Adding tracing to device drivers

This document describes how to add tracing to device drivers.


Please read Fuchsia Tracing System Design for an overview of tracing.

Trace Provider

Drivers don't have to specify a Trace Provider, the devhost process via provides it. It is mentioned here in case the topic comes up.

Adding trace records

Source additions

Trace records are easiest to add by invoking the TRACE_*() macros from ddk/trace/event.h.

There are various kinds of trace records that can be emitted. Please see trace/internal/event_common.h for a description of the various macros.

Looking up macro documentation from internal implementation files is a temporary situation. Ultimately such documentation will live in a more appropriate place.


#include <ddk/trace/event.h>

void DoSomething(int a, std::string b) {
  TRACE_DURATION("example:example1", "DoSomething", "a", a, "b", b);

  // Do something

The first two arguments to most macros are the “category” and the event name. Here they are “example:example1” and “DoSomething” respectively.

Trace categories are how the tracing system lets the user specify what data to collect. If a category is not requested by the user then the data is not collected.

Categories don't need to be unique across the driver. One typically groups several events under the same category. By convention categories have the format “:[:...]”. “” for drivers should generally by the driver name. This is done to avoid collisions in category names across the entire system. A potential augmentation to this convention is to prefix all driver categories with “driver:”. E.g., “driver:ethernet:packets”. Avoiding naming collisions with other trace providers is important, otherwise the user may ask for a particular category and get completely unrelated data from a different trace provider.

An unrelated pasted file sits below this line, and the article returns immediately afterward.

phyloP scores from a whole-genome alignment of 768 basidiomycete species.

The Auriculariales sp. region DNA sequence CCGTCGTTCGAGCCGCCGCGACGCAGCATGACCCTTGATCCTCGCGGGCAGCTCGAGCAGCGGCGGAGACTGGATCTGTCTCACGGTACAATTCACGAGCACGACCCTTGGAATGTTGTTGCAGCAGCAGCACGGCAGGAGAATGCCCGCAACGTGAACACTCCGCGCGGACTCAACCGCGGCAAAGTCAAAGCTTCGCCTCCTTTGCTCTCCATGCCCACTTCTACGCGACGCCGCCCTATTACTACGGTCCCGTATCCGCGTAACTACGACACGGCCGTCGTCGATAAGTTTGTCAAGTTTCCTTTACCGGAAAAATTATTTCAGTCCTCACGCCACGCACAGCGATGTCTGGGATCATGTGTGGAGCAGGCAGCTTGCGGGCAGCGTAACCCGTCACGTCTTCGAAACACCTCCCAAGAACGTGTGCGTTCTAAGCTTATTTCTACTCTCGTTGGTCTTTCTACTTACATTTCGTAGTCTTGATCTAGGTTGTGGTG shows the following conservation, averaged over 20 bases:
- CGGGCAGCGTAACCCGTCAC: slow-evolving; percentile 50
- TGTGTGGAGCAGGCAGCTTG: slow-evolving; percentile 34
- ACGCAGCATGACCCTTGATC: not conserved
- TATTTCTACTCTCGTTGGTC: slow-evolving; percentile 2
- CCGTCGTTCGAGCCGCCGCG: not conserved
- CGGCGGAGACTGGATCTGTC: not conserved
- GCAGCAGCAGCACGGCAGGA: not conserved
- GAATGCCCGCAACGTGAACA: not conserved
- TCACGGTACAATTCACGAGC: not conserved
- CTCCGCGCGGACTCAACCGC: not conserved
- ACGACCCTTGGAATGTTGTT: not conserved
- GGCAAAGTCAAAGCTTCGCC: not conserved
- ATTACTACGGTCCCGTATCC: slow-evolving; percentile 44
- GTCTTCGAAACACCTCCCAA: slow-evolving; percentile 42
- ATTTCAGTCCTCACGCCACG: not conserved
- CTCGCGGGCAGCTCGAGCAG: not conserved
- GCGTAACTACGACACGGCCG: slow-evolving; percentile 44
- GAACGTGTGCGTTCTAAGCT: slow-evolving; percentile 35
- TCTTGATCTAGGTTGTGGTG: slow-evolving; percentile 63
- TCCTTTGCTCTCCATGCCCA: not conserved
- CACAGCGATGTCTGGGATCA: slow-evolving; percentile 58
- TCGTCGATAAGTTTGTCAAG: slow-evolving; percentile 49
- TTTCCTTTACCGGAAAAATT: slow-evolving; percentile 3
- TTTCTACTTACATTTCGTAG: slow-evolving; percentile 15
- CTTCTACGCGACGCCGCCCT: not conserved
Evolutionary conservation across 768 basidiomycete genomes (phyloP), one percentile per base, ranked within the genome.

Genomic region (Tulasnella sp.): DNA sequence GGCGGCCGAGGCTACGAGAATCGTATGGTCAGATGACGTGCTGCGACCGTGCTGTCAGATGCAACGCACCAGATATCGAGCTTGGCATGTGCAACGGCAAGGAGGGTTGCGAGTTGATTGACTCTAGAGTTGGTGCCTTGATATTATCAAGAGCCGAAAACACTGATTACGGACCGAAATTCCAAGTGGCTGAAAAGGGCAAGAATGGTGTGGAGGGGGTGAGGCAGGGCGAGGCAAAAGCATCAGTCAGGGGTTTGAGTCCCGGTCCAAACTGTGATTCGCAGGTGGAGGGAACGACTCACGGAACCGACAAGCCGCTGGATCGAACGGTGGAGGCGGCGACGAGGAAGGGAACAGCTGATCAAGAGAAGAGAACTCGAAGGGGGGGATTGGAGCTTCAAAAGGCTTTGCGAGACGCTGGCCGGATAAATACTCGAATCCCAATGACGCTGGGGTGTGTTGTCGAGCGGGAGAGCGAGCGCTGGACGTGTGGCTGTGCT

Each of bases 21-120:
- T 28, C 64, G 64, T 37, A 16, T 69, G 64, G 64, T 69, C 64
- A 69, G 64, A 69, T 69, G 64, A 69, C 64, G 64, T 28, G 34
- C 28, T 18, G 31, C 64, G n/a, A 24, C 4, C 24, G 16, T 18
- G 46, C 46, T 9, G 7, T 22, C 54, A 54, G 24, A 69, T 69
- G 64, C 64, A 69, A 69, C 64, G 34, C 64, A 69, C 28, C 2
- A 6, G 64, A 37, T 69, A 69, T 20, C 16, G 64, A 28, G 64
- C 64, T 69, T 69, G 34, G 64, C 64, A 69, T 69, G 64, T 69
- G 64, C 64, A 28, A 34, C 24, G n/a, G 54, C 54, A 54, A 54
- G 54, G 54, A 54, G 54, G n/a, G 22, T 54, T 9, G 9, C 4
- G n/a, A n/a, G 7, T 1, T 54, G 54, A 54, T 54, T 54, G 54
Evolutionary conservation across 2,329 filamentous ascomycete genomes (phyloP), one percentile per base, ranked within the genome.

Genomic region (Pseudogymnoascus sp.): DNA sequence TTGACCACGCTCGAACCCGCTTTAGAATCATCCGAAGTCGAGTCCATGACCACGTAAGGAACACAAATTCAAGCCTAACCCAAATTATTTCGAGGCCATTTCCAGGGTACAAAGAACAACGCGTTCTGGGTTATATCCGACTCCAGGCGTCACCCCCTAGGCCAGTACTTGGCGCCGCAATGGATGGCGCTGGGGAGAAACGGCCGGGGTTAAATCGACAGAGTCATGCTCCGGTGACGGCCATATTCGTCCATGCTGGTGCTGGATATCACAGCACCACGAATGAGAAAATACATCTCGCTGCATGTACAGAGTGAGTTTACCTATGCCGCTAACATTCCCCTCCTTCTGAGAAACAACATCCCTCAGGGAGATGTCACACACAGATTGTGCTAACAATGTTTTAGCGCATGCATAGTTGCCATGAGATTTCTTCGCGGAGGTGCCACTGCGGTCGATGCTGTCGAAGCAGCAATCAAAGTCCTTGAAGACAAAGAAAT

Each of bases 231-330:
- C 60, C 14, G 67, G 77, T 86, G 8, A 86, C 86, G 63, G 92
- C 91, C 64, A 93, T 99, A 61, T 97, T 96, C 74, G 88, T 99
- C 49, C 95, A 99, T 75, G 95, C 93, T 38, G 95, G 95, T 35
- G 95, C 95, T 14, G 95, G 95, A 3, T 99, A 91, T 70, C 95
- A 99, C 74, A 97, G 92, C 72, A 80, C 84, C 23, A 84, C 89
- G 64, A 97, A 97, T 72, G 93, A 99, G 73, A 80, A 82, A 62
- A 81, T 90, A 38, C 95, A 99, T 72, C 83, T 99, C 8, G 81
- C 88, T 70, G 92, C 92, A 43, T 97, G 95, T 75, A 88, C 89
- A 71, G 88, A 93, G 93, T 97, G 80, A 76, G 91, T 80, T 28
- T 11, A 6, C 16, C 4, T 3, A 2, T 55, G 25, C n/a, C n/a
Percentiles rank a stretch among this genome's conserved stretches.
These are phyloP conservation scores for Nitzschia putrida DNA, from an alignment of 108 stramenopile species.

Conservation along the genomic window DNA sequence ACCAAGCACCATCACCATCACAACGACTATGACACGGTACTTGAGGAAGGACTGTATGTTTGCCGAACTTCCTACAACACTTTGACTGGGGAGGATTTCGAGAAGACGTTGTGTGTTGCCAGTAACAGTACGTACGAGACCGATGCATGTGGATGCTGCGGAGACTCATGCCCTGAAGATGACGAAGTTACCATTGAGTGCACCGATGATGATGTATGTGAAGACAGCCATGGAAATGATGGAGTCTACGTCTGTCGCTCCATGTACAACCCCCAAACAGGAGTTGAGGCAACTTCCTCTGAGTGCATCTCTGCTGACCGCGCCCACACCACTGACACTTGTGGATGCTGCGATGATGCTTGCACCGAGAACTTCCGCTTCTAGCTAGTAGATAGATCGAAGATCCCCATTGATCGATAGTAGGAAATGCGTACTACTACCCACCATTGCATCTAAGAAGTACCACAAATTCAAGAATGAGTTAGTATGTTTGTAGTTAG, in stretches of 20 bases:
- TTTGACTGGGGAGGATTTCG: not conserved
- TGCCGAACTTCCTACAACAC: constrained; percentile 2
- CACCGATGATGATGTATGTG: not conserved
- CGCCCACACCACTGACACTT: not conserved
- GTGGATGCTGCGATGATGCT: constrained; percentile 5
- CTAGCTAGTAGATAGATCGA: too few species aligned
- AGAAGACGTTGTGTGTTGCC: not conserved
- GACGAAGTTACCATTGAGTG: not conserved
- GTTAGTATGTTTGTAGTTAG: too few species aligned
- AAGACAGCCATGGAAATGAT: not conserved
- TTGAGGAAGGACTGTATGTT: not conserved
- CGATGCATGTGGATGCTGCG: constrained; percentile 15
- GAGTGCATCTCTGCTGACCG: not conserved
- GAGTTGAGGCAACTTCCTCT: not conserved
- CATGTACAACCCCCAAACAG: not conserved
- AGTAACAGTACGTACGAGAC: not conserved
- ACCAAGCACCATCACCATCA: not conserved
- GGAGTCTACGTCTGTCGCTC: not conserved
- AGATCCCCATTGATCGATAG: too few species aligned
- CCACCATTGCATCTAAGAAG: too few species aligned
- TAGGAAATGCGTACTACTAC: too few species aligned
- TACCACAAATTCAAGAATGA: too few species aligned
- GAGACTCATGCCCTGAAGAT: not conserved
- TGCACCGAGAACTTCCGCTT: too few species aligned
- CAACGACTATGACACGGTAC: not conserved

The event name is included in the trace to describe what the event is about. It is typically unique for each event. additions

The following addition to your driver's target is needed to pick up tracing support:

driver("my_driver") {
  data_deps += [ "$zx/system/ulib/trace.driver" ]
  public_deps += [ $zx/system/ulib/trace system/ulib/trace-engine" ]

Booting with tracing

To be conservative, tracing uses a kernel command line flag to enable it: driver.tracing.enable=1. driver.tracing.enable=1 is the default. To disable partipation of drivers in Fuchsia tracing, boot the kernel with driver.tracing.enable=0.


First build:

$ fx set $arch
$ fx build-zircon
$ fx build

Then boot. With QEMU:

$ fx run -k -N

Or on h/w (augment with options specific to your h/w):

$ fx serve

These extra requirements will be removed once tracing support stabilizes.

Using tracing

Once the system is booted you can collect traces on the target and then manually copy them to your development host. These examples use the category from the source additions described above.


fuchsia$ trace record --categories=example:example1
host$ fx cp --to-host /data/trace.json trace.json

However, it's easier to invoke the traceutil program on your development host and it will copy the files directly to your host and prepare them for viewing with the Chrome trace viewer.

host$ fx traceutil record --categories=example:example1

See the Tracing Usage Guide for further info.